The mediaeval tombstone monuments have been recorded in all the regions of today border settlements between Serbia and Bosnia and Herzegovina and Montenegro, as well as in neighboring areas to western and south-western Serbia. The distribution of the cemeteries with these tombstones is not an even one. In the area of the lower Drina course and Krupanj as its center and in the mid Lim course (Prijepolje and the surroundings) a greater numbers of such cemeteries have been recorded. There is a cemetery with the mediaeval tombstones on the Mramorje (or Bagrusa) archaeological site, at the entrance to Perucac, 1 Okrn to the south-west of Bajina Basta, on the right bank of the Drina. At the cemetery 85 tombstones have been recorded (slabs, gabled stones with and without pedestals, chests with and without pedestals and two amorphous ones). The monuments are placed in rows. The same cemetery contains a great number of varied basic forms. According to some earlier sources, there were 112 tombstones. The grave mark stones orientation is west-east with some minor exceptions. The tombstones were made of limestone with well-dressed and polished surface by the use of a large grain hammer. There is only one chest featuring a motif of a circle.
In the Tara National Park, some 23 krn southwest of Bajina Ba5ta, and about 7 km of Perucac, in Rastiste, there are two cemeteries with the grave marks of the mediaeval tombstones type. Both sites are recorded under the name Mramorje. The two mediaeval tombstone cemeteries are 500m apart from each other, or 300 and 700m, respectively, from the local church in the village center. In the Mramorje cemetery, in the Urosevina hamlet, 38 stones have been recorded, out of which 19 gabled ones, 1 a double-gable, l a double-gabled chest, 12 chests, 4 slabs and 1 fragmented monument. The monuments are placed in rows, with a west-east orientation, and north and south exceptions. On the surface of three gabled stones the motifs are a bow and arrow and a sword. In the Mramorje cemetery, in the Gajevi hamlet, there are 35 monuments (26 chests, 2 gabled ones and 7 slabs). They are west-east oriented, with some minor exceptions. The chests are mostly without pedestals, of finely dressed surfaces and sharp edged. Three monuments have ornamental reliefs featuring a crescent with a circle and a cross.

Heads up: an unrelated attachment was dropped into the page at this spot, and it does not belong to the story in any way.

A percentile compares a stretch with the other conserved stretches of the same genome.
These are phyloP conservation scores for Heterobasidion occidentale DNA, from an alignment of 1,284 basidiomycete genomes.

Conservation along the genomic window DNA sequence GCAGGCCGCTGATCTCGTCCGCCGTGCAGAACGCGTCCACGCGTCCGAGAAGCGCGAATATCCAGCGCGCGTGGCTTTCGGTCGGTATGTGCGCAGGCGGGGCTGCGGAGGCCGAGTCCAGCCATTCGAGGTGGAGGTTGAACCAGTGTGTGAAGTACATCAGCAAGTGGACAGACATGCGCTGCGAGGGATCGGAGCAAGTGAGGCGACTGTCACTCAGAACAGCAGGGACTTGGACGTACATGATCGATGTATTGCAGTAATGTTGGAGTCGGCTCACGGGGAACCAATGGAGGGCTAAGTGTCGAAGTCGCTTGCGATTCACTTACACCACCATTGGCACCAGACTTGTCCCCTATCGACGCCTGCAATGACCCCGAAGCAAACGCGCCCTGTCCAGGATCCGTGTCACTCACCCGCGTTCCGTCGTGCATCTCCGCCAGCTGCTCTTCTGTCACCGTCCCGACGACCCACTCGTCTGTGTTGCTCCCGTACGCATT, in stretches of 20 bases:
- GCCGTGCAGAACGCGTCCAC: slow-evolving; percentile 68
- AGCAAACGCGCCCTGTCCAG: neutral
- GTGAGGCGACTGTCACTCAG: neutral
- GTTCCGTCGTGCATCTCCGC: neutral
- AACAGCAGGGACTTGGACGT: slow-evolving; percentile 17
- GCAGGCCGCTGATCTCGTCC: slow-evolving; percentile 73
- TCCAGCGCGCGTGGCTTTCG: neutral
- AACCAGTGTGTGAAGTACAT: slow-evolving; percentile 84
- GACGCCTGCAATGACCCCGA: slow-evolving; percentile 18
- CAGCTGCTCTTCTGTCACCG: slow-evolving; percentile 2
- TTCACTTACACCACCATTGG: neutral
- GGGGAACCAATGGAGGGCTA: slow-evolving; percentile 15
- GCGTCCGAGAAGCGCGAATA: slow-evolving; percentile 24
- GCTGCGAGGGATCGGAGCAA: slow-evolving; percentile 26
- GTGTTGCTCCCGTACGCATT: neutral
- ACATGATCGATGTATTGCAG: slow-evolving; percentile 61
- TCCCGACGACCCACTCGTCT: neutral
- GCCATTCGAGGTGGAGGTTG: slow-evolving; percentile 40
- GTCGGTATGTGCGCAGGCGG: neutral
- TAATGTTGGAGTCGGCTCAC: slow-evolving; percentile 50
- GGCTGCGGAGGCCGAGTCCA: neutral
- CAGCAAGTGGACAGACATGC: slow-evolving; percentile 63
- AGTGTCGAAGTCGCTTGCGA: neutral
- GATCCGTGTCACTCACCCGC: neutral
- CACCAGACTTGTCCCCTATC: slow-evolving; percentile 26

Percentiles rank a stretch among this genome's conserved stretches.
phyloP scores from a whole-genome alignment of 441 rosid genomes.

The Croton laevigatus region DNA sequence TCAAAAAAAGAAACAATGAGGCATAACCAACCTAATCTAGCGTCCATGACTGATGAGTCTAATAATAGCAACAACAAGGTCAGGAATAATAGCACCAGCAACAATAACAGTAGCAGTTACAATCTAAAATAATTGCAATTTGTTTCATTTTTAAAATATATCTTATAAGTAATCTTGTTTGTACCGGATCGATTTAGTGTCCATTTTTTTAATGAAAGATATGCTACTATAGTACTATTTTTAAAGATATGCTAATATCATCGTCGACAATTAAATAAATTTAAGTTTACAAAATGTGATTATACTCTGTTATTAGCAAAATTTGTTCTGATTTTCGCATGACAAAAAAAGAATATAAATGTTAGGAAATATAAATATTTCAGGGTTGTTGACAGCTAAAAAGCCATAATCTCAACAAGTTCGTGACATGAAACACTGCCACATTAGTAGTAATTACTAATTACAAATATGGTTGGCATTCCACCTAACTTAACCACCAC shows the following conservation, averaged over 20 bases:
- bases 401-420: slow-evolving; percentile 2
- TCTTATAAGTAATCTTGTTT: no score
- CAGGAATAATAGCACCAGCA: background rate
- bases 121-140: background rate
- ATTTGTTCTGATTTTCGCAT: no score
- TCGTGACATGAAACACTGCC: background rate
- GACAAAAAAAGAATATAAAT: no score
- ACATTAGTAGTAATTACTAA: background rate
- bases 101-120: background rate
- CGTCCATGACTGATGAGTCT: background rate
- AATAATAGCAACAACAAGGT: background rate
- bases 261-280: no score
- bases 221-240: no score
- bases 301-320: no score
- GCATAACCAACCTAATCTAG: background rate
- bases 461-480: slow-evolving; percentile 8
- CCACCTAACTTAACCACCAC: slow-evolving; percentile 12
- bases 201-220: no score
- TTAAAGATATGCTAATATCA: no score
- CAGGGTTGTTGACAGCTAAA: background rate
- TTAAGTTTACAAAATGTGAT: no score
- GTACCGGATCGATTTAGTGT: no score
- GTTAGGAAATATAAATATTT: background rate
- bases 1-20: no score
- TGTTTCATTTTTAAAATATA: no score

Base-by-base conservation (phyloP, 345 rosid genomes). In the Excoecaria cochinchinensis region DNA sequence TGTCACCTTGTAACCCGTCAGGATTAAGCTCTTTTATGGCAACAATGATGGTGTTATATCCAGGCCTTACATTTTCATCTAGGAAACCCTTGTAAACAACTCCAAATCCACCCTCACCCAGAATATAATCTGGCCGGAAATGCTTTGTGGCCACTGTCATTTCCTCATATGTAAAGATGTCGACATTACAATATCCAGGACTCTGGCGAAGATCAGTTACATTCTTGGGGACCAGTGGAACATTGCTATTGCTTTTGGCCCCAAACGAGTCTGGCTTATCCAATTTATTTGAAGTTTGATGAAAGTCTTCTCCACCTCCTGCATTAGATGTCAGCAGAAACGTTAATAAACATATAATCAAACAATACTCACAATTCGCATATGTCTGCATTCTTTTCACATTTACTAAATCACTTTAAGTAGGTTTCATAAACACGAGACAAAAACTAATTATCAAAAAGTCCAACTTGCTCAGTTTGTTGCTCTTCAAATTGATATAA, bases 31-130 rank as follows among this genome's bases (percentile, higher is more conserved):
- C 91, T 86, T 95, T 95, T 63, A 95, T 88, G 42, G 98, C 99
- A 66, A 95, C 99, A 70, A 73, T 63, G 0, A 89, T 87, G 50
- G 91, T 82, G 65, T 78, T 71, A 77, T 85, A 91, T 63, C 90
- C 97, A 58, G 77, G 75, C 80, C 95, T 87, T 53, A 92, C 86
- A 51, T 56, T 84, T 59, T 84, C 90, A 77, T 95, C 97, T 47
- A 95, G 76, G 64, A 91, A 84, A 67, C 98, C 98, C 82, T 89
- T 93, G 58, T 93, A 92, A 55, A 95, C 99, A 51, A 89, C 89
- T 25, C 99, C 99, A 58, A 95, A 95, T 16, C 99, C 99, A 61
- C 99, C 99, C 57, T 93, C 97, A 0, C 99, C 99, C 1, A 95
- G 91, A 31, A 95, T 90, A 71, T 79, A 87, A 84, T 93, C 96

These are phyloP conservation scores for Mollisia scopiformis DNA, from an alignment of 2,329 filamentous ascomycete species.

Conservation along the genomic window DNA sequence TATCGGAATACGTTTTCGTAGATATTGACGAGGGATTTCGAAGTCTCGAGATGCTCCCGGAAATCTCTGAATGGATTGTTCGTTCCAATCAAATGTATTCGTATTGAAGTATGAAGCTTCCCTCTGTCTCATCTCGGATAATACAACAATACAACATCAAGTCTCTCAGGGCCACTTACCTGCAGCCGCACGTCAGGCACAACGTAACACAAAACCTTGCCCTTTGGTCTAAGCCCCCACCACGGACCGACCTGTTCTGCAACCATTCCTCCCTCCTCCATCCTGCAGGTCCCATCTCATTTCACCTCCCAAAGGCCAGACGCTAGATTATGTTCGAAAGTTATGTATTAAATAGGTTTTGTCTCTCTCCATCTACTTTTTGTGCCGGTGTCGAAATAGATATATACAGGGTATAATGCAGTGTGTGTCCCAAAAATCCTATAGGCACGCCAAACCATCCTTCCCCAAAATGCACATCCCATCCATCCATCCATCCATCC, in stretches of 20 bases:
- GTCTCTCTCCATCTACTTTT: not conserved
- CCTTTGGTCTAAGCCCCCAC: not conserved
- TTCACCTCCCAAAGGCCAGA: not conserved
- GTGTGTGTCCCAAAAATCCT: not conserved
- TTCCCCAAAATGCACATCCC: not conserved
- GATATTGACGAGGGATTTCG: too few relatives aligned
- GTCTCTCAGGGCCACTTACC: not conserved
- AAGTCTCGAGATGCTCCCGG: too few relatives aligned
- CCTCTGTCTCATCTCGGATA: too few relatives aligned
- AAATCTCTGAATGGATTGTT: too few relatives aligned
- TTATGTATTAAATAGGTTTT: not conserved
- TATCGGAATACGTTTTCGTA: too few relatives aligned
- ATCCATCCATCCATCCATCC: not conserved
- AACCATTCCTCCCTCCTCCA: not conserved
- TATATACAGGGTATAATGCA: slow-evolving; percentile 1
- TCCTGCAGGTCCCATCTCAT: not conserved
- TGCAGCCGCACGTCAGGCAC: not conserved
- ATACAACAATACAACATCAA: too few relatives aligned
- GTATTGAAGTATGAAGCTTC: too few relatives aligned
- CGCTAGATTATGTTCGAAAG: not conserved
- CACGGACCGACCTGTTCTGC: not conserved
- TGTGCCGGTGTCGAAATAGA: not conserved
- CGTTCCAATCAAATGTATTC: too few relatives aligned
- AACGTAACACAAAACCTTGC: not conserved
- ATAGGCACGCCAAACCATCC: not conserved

In the Hrta village, some 16krn southwest of Prijepolje, in a very mountainous region, on the Gubica direction, there are the remains of a cemetery called the Greek Cemetery (Grcko groblje). It is divided into the Lower and Upper cemetery, with the monuments distributed upon two mounds surrounded by a road and a creek. There are 33 monuments (18 chests, 12 slabs and 3 amorphous ones) in the Upper section and 21 slabs in the Lower. They are of east-west orientation. Eighteen ones are decorated, out of which only one slab and one chest feature concentrated circles and a cross within a circle and they belong to the Lower Cemetery. The Upper cemetery holds monuments of various motifs: a rope and wavy line border and circles, zig-zag ornaments, concentrated circles, circles with a cross inside, a sword and an anthropomorphic figures. Upon the sides of some larger chests there are arcades in reliefs, which link these stones to the decorated chests found in northern Montenegro and in Herzegovina.
Made as a work of art, as a sculpture, intended to make the memory of the deceased immortal, as an organic part of the European sepulchral practice, these mediaeval tombstones are a specific phenomenon and a specific synthesis of language and alphabet, of faith and tradition, history and chronology, culture, art and aesthetics. Their primary interpretative context is the region of southeast Europe, as a transitional zone of European culture, marked by interlacing and mixing of both east and West Christian cultural influences, placed between the mediaeval European West and East.
An extraordinary value and a European dimension of the mediaeval tombstones as a specific expression of the mediaeval sepulchral art lie within a threefold historic context: the Western European, the Byzantine and the South Slavic one.